Pre-Existing Conditions and Healthcare Reform

One of the parts of the healthcare reform law (the Patient Protection and Affordable Care Act of 2010, sometimes called Obamacare) is a change to the way insurance companies are legally allowed to handle enrollees and potential enrollees who have pre-existing conditions. In most cases, health insurance companies will not be able to deny or cancel coverage for an enrollee on the basis of a pre-existing condition.

This may be a relief to you as someone with inflammatory bowel disease (IBD), as you may have encountered barriers to insurance coverage in the past, especially when switching jobs or when entering into the workforce after graduating high school or college.

Woman in a wheelchair greeting a doctor

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What Is a Pre-existing Condition?

A pre-existing condition is any disease or health condition that was diagnosed prior to a patient applying for a new health insurance policy. In the past, a patient who had been diagnosed with a chronic condition and who then experienced an interruption in health insurance coverage, or was changing insurance carriers, could be denied a policy because of their so-called pre-existing condition.

In the case of applying for health insurance through an employer, the pre-existing condition clause was limited to any condition that was treated during the prior six months. This meant that anything a patient received care for in the six months before getting a new job might not be covered. Anyone with a chronic illness would need treatment during that time, so anyone who had IBD or a complication of IBD might be denied insurance coverage when switching jobs.

The pre-existing condition exclusion could not be applied as long as a patient had coverage for an entire year prior to switching jobs and did not experience a loss of coverage that lasted more than 63 days. That meant that if you'd been hired and laid off without being at your job a year, or you were out of work for more than 63 days, you might be denied insurance coverage for your condition when you got new health insurance from your job.

If an enrollee was granted a policy despite the pre-existing condition, the period during which an insurance company could refuse to cover any costs associated with the pre-existing condition was variable but could be as long as 18 months. Meaning that for a year and a half after getting new insurance, you might be denied coverage for your treatment of IBD or another condition.

What this all translates to was a difficult situation for anyone with chronic health problems, who had to run the risk of going without coverage if they were unaware of one of these complicated "rules." 

What the Affordable Care Act Says

For people with chronic conditions such as IBD, the ability for insurance companies to exclude coverage based on a pre-existing condition is a serious problem. IBD can not be cured, and because the disease stays with a patient throughout his or her lifetime, it requires periodic monitoring and continuous treatment. The potential to be denied coverage was, and still is, a constant concern for many.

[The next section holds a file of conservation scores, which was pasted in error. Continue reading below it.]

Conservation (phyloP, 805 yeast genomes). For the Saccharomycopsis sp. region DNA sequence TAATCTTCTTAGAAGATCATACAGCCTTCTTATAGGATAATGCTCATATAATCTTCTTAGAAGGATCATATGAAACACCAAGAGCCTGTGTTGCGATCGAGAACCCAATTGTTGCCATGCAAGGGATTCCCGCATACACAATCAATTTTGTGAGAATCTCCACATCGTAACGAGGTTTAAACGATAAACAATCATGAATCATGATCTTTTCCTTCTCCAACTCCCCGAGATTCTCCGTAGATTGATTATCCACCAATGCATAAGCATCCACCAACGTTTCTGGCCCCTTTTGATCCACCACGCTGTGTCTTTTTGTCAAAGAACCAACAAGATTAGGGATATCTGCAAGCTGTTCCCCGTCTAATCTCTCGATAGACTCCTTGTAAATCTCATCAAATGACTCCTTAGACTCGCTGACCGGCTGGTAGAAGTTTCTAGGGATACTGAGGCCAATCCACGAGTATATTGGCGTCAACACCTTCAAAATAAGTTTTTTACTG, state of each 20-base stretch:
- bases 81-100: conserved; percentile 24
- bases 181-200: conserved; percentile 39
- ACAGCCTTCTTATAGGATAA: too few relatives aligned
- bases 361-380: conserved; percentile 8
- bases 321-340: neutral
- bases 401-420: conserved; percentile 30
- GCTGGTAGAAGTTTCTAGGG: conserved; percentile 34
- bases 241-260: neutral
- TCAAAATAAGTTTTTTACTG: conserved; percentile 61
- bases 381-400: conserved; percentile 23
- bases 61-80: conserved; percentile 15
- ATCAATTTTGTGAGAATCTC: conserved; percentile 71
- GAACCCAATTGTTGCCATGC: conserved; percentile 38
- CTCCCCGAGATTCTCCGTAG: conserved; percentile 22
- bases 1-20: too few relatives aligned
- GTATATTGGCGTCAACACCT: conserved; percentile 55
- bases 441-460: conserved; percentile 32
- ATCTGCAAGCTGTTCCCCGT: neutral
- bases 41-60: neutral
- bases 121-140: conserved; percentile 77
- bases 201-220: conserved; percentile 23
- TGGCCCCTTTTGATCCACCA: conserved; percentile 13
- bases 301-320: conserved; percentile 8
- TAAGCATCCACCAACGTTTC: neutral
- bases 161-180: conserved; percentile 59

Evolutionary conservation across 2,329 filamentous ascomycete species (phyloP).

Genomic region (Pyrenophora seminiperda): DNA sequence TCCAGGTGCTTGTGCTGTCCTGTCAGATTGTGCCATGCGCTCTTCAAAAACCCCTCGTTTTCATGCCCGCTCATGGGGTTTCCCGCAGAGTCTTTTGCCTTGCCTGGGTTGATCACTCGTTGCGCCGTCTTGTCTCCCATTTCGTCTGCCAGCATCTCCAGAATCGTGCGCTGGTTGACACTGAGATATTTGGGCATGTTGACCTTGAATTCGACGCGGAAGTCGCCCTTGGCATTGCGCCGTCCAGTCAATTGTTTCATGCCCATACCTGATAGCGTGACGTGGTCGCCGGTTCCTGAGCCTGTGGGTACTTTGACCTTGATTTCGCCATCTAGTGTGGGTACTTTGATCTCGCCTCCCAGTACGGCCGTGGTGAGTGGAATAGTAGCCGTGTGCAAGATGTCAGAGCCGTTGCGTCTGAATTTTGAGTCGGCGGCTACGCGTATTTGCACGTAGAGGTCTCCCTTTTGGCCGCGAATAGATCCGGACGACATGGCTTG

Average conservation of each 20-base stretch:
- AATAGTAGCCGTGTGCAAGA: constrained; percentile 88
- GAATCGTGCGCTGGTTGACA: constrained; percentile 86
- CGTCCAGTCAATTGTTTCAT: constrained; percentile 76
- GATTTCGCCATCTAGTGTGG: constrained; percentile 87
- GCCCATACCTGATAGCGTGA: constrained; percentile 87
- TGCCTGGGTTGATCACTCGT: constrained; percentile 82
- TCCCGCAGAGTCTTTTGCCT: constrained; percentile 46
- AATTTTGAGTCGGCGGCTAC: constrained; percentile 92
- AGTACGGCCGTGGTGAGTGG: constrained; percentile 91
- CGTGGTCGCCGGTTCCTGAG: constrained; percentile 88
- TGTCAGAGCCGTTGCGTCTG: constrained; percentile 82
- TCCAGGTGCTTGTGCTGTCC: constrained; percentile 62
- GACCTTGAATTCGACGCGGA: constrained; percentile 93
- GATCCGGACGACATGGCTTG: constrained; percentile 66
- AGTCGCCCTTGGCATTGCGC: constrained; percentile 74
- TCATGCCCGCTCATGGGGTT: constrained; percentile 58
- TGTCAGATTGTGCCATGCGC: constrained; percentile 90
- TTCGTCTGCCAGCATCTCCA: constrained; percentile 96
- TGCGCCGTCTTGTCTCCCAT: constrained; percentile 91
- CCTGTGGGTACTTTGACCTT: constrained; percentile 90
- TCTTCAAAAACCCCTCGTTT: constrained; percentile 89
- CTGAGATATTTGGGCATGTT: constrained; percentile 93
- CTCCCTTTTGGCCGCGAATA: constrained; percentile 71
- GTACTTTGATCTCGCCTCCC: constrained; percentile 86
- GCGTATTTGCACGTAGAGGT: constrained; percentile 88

The U.S. Department of Health & Human Services (HHS) says this about how the ACA deals with pre-existing conditions:

"Under the Affordable Care Act, health insurance companies can’t refuse to cover you or charge you more just because you have a “pre-existing condition”—that is, a health problem you had before the date that new health coverage starts."

There is, however, one exception to this. The HHS also points out this caveat:

"The pre-existing coverage rule does not apply to “grandfathered” individual health insurance policies."

A grandfathered plan is one that was bought and in place before March 23, 2010. The grandfathered status must be spelled out in the plan materials. If you think your plan may be grandfathered, contact the company that administers the plan, and they should tell you.

What This Means for Those With IBD

Starting six months after March 23, 2010 (the date the healthcare reform law took effect), health insurance companies are prohibited from denying coverage to children who have a pre-existing condition. In 2014, this also applied to adults who have pre-existing conditions. 

Also starting six months after enactment of the law, health insurance companies will not be able to cancel existing coverage due to a pre-existing condition. Coverage can only be canceled in the case of fraud, such as knowingly lying about the condition of your health. If coverage is going to be cancelled, the insurance company must inform the enrollee.

1 Source
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  1. U.S. Department of Health & Human Services. Pre-existing conditions.

By Amber J. Tresca
Amber J. Tresca is a freelance writer and speaker who covers digestive conditions, including IBD. She was diagnosed with ulcerative colitis at age 16.